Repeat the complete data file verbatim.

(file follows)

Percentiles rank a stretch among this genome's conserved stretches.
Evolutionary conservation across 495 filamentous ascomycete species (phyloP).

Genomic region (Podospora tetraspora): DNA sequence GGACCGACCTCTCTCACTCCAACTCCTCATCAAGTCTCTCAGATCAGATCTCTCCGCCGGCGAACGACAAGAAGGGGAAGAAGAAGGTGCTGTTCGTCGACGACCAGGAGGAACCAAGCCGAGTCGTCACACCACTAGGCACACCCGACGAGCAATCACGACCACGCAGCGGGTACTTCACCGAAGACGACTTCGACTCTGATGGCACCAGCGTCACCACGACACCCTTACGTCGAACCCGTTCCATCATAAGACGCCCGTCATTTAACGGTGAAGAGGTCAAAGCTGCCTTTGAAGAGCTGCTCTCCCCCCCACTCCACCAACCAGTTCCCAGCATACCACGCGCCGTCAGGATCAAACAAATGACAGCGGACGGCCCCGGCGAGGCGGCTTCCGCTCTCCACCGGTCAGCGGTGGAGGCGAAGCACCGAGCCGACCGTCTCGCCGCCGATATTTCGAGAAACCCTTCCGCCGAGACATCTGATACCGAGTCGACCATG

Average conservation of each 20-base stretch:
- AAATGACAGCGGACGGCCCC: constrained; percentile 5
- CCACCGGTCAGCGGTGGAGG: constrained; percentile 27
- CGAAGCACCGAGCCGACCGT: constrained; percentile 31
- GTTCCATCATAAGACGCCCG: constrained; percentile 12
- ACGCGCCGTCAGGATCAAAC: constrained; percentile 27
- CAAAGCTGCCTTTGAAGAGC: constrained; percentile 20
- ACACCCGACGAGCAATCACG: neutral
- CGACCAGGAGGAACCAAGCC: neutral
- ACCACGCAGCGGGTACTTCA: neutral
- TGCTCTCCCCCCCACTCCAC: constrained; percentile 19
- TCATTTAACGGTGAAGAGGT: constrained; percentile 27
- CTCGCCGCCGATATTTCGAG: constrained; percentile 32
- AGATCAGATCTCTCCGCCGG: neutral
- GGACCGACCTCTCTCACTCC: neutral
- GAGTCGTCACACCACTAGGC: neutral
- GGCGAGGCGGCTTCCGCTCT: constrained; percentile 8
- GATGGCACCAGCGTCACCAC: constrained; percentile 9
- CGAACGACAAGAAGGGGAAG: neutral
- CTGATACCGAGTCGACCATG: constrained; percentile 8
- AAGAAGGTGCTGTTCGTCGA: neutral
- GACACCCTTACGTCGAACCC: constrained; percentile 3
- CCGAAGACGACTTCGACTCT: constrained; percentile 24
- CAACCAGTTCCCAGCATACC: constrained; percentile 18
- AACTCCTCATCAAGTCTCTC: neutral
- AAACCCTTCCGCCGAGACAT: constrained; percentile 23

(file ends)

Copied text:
Percentiles rank a stretch among this genome's conserved stretches.
Evolutionary conservation across 495 filamentous ascomycete species (phyloP).

Genomic region (Podospora tetraspora): DNA sequence GGACCGACCTCTCTCACTCCAACTCCTCATCAAGTCTCTCAGATCAGATCTCTCCGCCGGCGAACGACAAGAAGGGGAAGAAGAAGGTGCTGTTCGTCGACGACCAGGAGGAACCAAGCCGAGTCGTCACACCACTAGGCACACCCGACGAGCAATCACGACCACGCAGCGGGTACTTCACCGAAGACGACTTCGACTCTGATGGCACCAGCGTCACCACGACACCCTTACGTCGAACCCGTTCCATCATAAGACGCCCGTCATTTAACGGTGAAGAGGTCAAAGCTGCCTTTGAAGAGCTGCTCTCCCCCCCACTCCACCAACCAGTTCCCAGCATACCACGCGCCGTCAGGATCAAACAAATGACAGCGGACGGCCCCGGCGAGGCGGCTTCCGCTCTCCACCGGTCAGCGGTGGAGGCGAAGCACCGAGCCGACCGTCTCGCCGCCGATATTTCGAGAAACCCTTCCGCCGAGACATCTGATACCGAGTCGACCATG

Average conservation of each 20-base stretch:
- AAATGACAGCGGACGGCCCC: constrained; percentile 5
- CCACCGGTCAGCGGTGGAGG: constrained; percentile 27
- CGAAGCACCGAGCCGACCGT: constrained; percentile 31
- GTTCCATCATAAGACGCCCG: constrained; percentile 12
- ACGCGCCGTCAGGATCAAAC: constrained; percentile 27
- CAAAGCTGCCTTTGAAGAGC: constrained; percentile 20
- ACACCCGACGAGCAATCACG: neutral
- CGACCAGGAGGAACCAAGCC: neutral
- ACCACGCAGCGGGTACTTCA: neutral
- TGCTCTCCCCCCCACTCCAC: constrained; percentile 19
- TCATTTAACGGTGAAGAGGT: constrained; percentile 27
- CTCGCCGCCGATATTTCGAG: constrained; percentile 32
- AGATCAGATCTCTCCGCCGG: neutral
- GGACCGACCTCTCTCACTCC: neutral
- GAGTCGTCACACCACTAGGC: neutral
- GGCGAGGCGGCTTCCGCTCT: constrained; percentile 8
- GATGGCACCAGCGTCACCAC: constrained; percentile 9
- CGAACGACAAGAAGGGGAAG: neutral
- CTGATACCGAGTCGACCATG: constrained; percentile 8
- AAGAAGGTGCTGTTCGTCGA: neutral
- GACACCCTTACGTCGAACCC: constrained; percentile 3
- CCGAAGACGACTTCGACTCT: constrained; percentile 24
- CAACCAGTTCCCAGCATACC: constrained; percentile 18
- AACTCCTCATCAAGTCTCTC: neutral
- AAACCCTTCCGCCGAGACAT: constrained; percentile 23